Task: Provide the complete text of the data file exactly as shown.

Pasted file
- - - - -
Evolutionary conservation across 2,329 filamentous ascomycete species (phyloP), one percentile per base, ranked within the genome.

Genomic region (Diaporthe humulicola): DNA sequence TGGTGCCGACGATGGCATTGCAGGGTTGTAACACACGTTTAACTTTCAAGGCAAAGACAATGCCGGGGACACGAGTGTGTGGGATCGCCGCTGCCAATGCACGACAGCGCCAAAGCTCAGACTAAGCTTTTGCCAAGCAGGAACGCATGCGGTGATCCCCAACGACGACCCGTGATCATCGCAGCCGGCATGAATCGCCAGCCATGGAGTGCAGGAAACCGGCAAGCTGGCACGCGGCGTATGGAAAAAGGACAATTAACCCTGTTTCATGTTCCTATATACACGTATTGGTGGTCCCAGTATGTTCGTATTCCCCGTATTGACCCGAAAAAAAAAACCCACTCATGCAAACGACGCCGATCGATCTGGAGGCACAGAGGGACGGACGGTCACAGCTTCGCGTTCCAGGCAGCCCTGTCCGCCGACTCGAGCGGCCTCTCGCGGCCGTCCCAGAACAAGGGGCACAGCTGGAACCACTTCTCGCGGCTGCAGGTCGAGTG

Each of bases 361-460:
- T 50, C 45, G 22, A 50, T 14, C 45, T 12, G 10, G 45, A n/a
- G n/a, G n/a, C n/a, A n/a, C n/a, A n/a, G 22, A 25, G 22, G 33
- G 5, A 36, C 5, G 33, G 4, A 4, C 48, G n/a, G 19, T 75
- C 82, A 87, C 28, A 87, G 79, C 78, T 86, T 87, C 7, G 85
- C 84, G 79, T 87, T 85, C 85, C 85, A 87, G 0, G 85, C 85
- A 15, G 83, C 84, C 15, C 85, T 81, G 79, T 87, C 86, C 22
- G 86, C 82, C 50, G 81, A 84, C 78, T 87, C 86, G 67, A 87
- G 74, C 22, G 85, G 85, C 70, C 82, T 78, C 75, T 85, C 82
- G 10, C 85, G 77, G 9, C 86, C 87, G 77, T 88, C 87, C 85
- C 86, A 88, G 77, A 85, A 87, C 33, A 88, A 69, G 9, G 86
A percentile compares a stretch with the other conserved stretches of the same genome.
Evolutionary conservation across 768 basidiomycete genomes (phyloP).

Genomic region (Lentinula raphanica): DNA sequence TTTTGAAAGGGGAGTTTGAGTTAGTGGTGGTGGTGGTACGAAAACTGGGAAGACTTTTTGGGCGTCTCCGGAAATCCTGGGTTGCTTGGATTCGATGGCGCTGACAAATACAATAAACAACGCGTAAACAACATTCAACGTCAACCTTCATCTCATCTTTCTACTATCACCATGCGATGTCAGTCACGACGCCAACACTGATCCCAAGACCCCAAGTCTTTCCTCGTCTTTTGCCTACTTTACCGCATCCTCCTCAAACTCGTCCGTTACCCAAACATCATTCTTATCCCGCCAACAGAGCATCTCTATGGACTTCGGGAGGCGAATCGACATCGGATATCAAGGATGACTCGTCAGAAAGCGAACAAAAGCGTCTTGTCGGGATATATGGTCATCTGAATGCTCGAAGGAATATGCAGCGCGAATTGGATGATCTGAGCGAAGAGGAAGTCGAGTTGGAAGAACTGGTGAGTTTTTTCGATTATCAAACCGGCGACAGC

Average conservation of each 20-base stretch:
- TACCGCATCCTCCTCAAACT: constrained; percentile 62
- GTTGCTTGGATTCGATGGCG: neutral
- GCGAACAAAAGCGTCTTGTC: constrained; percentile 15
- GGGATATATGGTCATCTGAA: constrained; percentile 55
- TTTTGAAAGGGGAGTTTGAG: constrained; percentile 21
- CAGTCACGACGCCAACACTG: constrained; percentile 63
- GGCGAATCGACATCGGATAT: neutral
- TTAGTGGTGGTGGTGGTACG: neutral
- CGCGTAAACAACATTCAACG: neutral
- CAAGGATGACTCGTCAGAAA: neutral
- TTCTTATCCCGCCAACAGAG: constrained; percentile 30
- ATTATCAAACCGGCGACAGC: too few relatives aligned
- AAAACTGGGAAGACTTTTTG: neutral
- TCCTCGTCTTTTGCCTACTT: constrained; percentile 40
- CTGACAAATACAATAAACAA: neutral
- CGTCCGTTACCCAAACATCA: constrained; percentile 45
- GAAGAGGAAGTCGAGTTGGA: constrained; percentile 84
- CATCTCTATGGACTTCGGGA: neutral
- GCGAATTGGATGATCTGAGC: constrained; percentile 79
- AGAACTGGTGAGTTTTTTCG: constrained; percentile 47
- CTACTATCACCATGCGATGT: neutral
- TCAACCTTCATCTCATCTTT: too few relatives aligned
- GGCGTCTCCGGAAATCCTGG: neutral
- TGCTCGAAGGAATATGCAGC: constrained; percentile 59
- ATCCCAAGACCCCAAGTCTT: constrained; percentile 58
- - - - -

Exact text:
Evolutionary conservation across 2,329 filamentous ascomycete species (phyloP), one percentile per base, ranked within the genome.

Genomic region (Diaporthe humulicola): DNA sequence TGGTGCCGACGATGGCATTGCAGGGTTGTAACACACGTTTAACTTTCAAGGCAAAGACAATGCCGGGGACACGAGTGTGTGGGATCGCCGCTGCCAATGCACGACAGCGCCAAAGCTCAGACTAAGCTTTTGCCAAGCAGGAACGCATGCGGTGATCCCCAACGACGACCCGTGATCATCGCAGCCGGCATGAATCGCCAGCCATGGAGTGCAGGAAACCGGCAAGCTGGCACGCGGCGTATGGAAAAAGGACAATTAACCCTGTTTCATGTTCCTATATACACGTATTGGTGGTCCCAGTATGTTCGTATTCCCCGTATTGACCCGAAAAAAAAAACCCACTCATGCAAACGACGCCGATCGATCTGGAGGCACAGAGGGACGGACGGTCACAGCTTCGCGTTCCAGGCAGCCCTGTCCGCCGACTCGAGCGGCCTCTCGCGGCCGTCCCAGAACAAGGGGCACAGCTGGAACCACTTCTCGCGGCTGCAGGTCGAGTG

Each of bases 361-460:
- T 50, C 45, G 22, A 50, T 14, C 45, T 12, G 10, G 45, A n/a
- G n/a, G n/a, C n/a, A n/a, C n/a, A n/a, G 22, A 25, G 22, G 33
- G 5, A 36, C 5, G 33, G 4, A 4, C 48, G n/a, G 19, T 75
- C 82, A 87, C 28, A 87, G 79, C 78, T 86, T 87, C 7, G 85
- C 84, G 79, T 87, T 85, C 85, C 85, A 87, G 0, G 85, C 85
- A 15, G 83, C 84, C 15, C 85, T 81, G 79, T 87, C 86, C 22
- G 86, C 82, C 50, G 81, A 84, C 78, T 87, C 86, G 67, A 87
- G 74, C 22, G 85, G 85, C 70, C 82, T 78, C 75, T 85, C 82
- G 10, C 85, G 77, G 9, C 86, C 87, G 77, T 88, C 87, C 85
- C 86, A 88, G 77, A 85, A 87, C 33, A 88, A 69, G 9, G 86
A percentile compares a stretch with the other conserved stretches of the same genome.
Evolutionary conservation across 768 basidiomycete genomes (phyloP).

Genomic region (Lentinula raphanica): DNA sequence TTTTGAAAGGGGAGTTTGAGTTAGTGGTGGTGGTGGTACGAAAACTGGGAAGACTTTTTGGGCGTCTCCGGAAATCCTGGGTTGCTTGGATTCGATGGCGCTGACAAATACAATAAACAACGCGTAAACAACATTCAACGTCAACCTTCATCTCATCTTTCTACTATCACCATGCGATGTCAGTCACGACGCCAACACTGATCCCAAGACCCCAAGTCTTTCCTCGTCTTTTGCCTACTTTACCGCATCCTCCTCAAACTCGTCCGTTACCCAAACATCATTCTTATCCCGCCAACAGAGCATCTCTATGGACTTCGGGAGGCGAATCGACATCGGATATCAAGGATGACTCGTCAGAAAGCGAACAAAAGCGTCTTGTCGGGATATATGGTCATCTGAATGCTCGAAGGAATATGCAGCGCGAATTGGATGATCTGAGCGAAGAGGAAGTCGAGTTGGAAGAACTGGTGAGTTTTTTCGATTATCAAACCGGCGACAGC

Average conservation of each 20-base stretch:
- TACCGCATCCTCCTCAAACT: constrained; percentile 62
- GTTGCTTGGATTCGATGGCG: neutral
- GCGAACAAAAGCGTCTTGTC: constrained; percentile 15
- GGGATATATGGTCATCTGAA: constrained; percentile 55
- TTTTGAAAGGGGAGTTTGAG: constrained; percentile 21
- CAGTCACGACGCCAACACTG: constrained; percentile 63
- GGCGAATCGACATCGGATAT: neutral
- TTAGTGGTGGTGGTGGTACG: neutral
- CGCGTAAACAACATTCAACG: neutral
- CAAGGATGACTCGTCAGAAA: neutral
- TTCTTATCCCGCCAACAGAG: constrained; percentile 30
- ATTATCAAACCGGCGACAGC: too few relatives aligned
- AAAACTGGGAAGACTTTTTG: neutral
- TCCTCGTCTTTTGCCTACTT: constrained; percentile 40
- CTGACAAATACAATAAACAA: neutral
- CGTCCGTTACCCAAACATCA: constrained; percentile 45
- GAAGAGGAAGTCGAGTTGGA: constrained; percentile 84
- CATCTCTATGGACTTCGGGA: neutral
- GCGAATTGGATGATCTGAGC: constrained; percentile 79
- AGAACTGGTGAGTTTTTTCG: constrained; percentile 47
- CTACTATCACCATGCGATGT: neutral
- TCAACCTTCATCTCATCTTT: too few relatives aligned
- GGCGTCTCCGGAAATCCTGG: neutral
- TGCTCGAAGGAATATGCAGC: constrained; percentile 59
- ATCCCAAGACCCCAAGTCTT: constrained; percentile 58